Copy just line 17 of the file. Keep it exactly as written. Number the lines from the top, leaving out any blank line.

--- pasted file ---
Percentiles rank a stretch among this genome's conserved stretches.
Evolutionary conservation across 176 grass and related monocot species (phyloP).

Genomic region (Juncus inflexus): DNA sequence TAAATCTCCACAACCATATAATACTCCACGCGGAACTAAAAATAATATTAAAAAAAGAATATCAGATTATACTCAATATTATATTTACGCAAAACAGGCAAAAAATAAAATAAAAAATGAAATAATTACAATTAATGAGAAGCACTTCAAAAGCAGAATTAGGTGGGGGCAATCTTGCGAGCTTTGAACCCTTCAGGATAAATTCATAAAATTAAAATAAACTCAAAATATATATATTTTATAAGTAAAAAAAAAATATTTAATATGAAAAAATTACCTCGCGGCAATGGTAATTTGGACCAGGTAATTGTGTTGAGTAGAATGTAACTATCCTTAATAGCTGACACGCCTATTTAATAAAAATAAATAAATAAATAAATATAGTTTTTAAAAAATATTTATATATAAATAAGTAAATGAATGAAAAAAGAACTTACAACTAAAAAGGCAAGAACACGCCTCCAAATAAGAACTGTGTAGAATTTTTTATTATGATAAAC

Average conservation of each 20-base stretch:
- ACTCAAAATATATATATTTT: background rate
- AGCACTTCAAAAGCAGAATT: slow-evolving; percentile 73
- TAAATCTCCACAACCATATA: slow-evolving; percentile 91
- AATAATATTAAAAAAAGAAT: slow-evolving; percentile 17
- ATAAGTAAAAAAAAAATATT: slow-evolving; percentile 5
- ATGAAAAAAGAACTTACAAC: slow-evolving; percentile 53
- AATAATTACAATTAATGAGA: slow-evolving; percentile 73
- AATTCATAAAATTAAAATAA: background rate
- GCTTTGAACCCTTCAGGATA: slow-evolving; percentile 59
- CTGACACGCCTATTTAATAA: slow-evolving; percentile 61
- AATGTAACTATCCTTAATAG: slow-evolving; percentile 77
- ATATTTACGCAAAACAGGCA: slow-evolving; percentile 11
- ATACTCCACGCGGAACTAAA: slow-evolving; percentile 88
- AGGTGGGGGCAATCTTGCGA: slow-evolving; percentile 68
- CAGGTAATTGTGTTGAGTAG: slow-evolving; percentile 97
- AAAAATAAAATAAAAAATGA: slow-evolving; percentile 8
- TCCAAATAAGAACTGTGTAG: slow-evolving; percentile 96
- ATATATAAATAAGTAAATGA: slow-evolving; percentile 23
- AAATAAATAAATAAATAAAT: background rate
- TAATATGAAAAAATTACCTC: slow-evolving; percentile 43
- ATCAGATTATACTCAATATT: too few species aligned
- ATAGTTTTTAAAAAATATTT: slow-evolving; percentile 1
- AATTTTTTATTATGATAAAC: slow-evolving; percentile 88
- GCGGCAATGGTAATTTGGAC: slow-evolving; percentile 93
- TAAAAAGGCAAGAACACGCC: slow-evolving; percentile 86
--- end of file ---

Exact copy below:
- ATACTCCACGCGGAACTAAA: slow-evolving; percentile 88